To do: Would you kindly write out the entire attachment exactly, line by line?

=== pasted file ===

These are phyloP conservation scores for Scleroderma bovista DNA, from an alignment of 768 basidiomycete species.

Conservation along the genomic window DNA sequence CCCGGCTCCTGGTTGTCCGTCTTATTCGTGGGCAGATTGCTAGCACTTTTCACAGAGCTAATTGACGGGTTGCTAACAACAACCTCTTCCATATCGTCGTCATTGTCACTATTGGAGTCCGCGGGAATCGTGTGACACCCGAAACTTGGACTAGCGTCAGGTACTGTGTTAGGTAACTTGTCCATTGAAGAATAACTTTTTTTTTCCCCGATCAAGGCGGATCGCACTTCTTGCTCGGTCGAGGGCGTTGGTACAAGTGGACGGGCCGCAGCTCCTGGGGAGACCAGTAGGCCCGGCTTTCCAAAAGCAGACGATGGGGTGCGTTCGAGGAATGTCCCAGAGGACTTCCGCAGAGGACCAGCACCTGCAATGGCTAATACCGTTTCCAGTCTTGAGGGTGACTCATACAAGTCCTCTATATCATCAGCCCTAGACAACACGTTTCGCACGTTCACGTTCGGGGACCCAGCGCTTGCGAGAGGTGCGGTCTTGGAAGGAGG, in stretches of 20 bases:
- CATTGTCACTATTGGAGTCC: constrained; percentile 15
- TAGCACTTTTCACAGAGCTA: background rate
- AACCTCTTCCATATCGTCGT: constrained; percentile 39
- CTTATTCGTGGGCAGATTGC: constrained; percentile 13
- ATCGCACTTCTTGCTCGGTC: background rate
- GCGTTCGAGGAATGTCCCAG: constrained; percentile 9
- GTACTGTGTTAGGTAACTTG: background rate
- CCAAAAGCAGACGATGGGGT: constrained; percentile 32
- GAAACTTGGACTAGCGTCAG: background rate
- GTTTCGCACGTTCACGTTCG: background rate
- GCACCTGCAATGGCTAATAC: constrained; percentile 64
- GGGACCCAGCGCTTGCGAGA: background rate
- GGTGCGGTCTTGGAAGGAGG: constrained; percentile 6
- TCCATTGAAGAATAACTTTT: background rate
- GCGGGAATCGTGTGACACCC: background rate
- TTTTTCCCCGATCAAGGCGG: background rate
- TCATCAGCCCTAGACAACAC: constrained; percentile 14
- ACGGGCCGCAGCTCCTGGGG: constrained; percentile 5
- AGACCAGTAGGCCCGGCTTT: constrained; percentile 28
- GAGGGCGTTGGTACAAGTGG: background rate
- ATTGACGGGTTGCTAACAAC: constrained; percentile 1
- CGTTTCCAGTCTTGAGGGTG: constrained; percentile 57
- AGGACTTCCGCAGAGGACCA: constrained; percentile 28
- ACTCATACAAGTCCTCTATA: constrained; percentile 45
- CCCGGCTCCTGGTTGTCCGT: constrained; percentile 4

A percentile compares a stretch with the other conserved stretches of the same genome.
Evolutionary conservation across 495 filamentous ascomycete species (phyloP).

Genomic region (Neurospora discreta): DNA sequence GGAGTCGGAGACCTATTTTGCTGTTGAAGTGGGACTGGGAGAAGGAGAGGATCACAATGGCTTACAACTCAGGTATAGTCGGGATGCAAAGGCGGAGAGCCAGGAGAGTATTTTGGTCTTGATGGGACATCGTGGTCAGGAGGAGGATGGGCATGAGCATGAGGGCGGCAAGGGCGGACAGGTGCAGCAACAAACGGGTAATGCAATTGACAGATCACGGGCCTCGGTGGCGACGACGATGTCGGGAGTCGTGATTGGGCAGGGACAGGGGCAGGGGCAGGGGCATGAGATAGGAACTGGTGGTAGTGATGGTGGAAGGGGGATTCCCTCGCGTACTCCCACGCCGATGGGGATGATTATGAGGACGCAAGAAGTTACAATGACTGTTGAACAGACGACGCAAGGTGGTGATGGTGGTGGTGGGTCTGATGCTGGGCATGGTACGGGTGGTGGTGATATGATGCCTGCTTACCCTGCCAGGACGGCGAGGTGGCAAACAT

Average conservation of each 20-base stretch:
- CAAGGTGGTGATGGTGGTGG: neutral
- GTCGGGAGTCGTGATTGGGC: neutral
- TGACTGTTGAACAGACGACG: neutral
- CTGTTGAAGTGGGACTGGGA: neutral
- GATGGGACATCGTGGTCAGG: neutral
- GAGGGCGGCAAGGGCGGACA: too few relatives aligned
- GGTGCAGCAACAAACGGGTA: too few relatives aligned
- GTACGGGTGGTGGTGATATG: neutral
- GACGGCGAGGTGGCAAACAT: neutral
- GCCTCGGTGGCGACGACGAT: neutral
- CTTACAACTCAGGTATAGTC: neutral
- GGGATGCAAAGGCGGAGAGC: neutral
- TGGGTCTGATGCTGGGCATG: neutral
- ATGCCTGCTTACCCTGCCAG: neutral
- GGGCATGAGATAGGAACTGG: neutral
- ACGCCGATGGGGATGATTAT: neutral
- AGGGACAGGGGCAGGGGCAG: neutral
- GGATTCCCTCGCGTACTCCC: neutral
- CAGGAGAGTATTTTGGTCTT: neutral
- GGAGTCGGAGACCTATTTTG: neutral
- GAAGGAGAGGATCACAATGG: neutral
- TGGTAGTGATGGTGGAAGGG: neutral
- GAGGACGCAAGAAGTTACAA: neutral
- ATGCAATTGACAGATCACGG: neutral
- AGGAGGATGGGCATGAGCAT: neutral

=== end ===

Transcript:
These are phyloP conservation scores for Scleroderma bovista DNA, from an alignment of 768 basidiomycete species.

Conservation along the genomic window DNA sequence CCCGGCTCCTGGTTGTCCGTCTTATTCGTGGGCAGATTGCTAGCACTTTTCACAGAGCTAATTGACGGGTTGCTAACAACAACCTCTTCCATATCGTCGTCATTGTCACTATTGGAGTCCGCGGGAATCGTGTGACACCCGAAACTTGGACTAGCGTCAGGTACTGTGTTAGGTAACTTGTCCATTGAAGAATAACTTTTTTTTTCCCCGATCAAGGCGGATCGCACTTCTTGCTCGGTCGAGGGCGTTGGTACAAGTGGACGGGCCGCAGCTCCTGGGGAGACCAGTAGGCCCGGCTTTCCAAAAGCAGACGATGGGGTGCGTTCGAGGAATGTCCCAGAGGACTTCCGCAGAGGACCAGCACCTGCAATGGCTAATACCGTTTCCAGTCTTGAGGGTGACTCATACAAGTCCTCTATATCATCAGCCCTAGACAACACGTTTCGCACGTTCACGTTCGGGGACCCAGCGCTTGCGAGAGGTGCGGTCTTGGAAGGAGG, in stretches of 20 bases:
- CATTGTCACTATTGGAGTCC: constrained; percentile 15
- TAGCACTTTTCACAGAGCTA: background rate
- AACCTCTTCCATATCGTCGT: constrained; percentile 39
- CTTATTCGTGGGCAGATTGC: constrained; percentile 13
- ATCGCACTTCTTGCTCGGTC: background rate
- GCGTTCGAGGAATGTCCCAG: constrained; percentile 9
- GTACTGTGTTAGGTAACTTG: background rate
- CCAAAAGCAGACGATGGGGT: constrained; percentile 32
- GAAACTTGGACTAGCGTCAG: background rate
- GTTTCGCACGTTCACGTTCG: background rate
- GCACCTGCAATGGCTAATAC: constrained; percentile 64
- GGGACCCAGCGCTTGCGAGA: background rate
- GGTGCGGTCTTGGAAGGAGG: constrained; percentile 6
- TCCATTGAAGAATAACTTTT: background rate
- GCGGGAATCGTGTGACACCC: background rate
- TTTTTCCCCGATCAAGGCGG: background rate
- TCATCAGCCCTAGACAACAC: constrained; percentile 14
- ACGGGCCGCAGCTCCTGGGG: constrained; percentile 5
- AGACCAGTAGGCCCGGCTTT: constrained; percentile 28
- GAGGGCGTTGGTACAAGTGG: background rate
- ATTGACGGGTTGCTAACAAC: constrained; percentile 1
- CGTTTCCAGTCTTGAGGGTG: constrained; percentile 57
- AGGACTTCCGCAGAGGACCA: constrained; percentile 28
- ACTCATACAAGTCCTCTATA: constrained; percentile 45
- CCCGGCTCCTGGTTGTCCGT: constrained; percentile 4

A percentile compares a stretch with the other conserved stretches of the same genome.
Evolutionary conservation across 495 filamentous ascomycete species (phyloP).

Genomic region (Neurospora discreta): DNA sequence GGAGTCGGAGACCTATTTTGCTGTTGAAGTGGGACTGGGAGAAGGAGAGGATCACAATGGCTTACAACTCAGGTATAGTCGGGATGCAAAGGCGGAGAGCCAGGAGAGTATTTTGGTCTTGATGGGACATCGTGGTCAGGAGGAGGATGGGCATGAGCATGAGGGCGGCAAGGGCGGACAGGTGCAGCAACAAACGGGTAATGCAATTGACAGATCACGGGCCTCGGTGGCGACGACGATGTCGGGAGTCGTGATTGGGCAGGGACAGGGGCAGGGGCAGGGGCATGAGATAGGAACTGGTGGTAGTGATGGTGGAAGGGGGATTCCCTCGCGTACTCCCACGCCGATGGGGATGATTATGAGGACGCAAGAAGTTACAATGACTGTTGAACAGACGACGCAAGGTGGTGATGGTGGTGGTGGGTCTGATGCTGGGCATGGTACGGGTGGTGGTGATATGATGCCTGCTTACCCTGCCAGGACGGCGAGGTGGCAAACAT

Average conservation of each 20-base stretch:
- CAAGGTGGTGATGGTGGTGG: neutral
- GTCGGGAGTCGTGATTGGGC: neutral
- TGACTGTTGAACAGACGACG: neutral
- CTGTTGAAGTGGGACTGGGA: neutral
- GATGGGACATCGTGGTCAGG: neutral
- GAGGGCGGCAAGGGCGGACA: too few relatives aligned
- GGTGCAGCAACAAACGGGTA: too few relatives aligned
- GTACGGGTGGTGGTGATATG: neutral
- GACGGCGAGGTGGCAAACAT: neutral
- GCCTCGGTGGCGACGACGAT: neutral
- CTTACAACTCAGGTATAGTC: neutral
- GGGATGCAAAGGCGGAGAGC: neutral
- TGGGTCTGATGCTGGGCATG: neutral
- ATGCCTGCTTACCCTGCCAG: neutral
- GGGCATGAGATAGGAACTGG: neutral
- ACGCCGATGGGGATGATTAT: neutral
- AGGGACAGGGGCAGGGGCAG: neutral
- GGATTCCCTCGCGTACTCCC: neutral
- CAGGAGAGTATTTTGGTCTT: neutral
- GGAGTCGGAGACCTATTTTG: neutral
- GAAGGAGAGGATCACAATGG: neutral
- TGGTAGTGATGGTGGAAGGG: neutral
- GAGGACGCAAGAAGTTACAA: neutral
- ATGCAATTGACAGATCACGG: neutral
- AGGAGGATGGGCATGAGCAT: neutral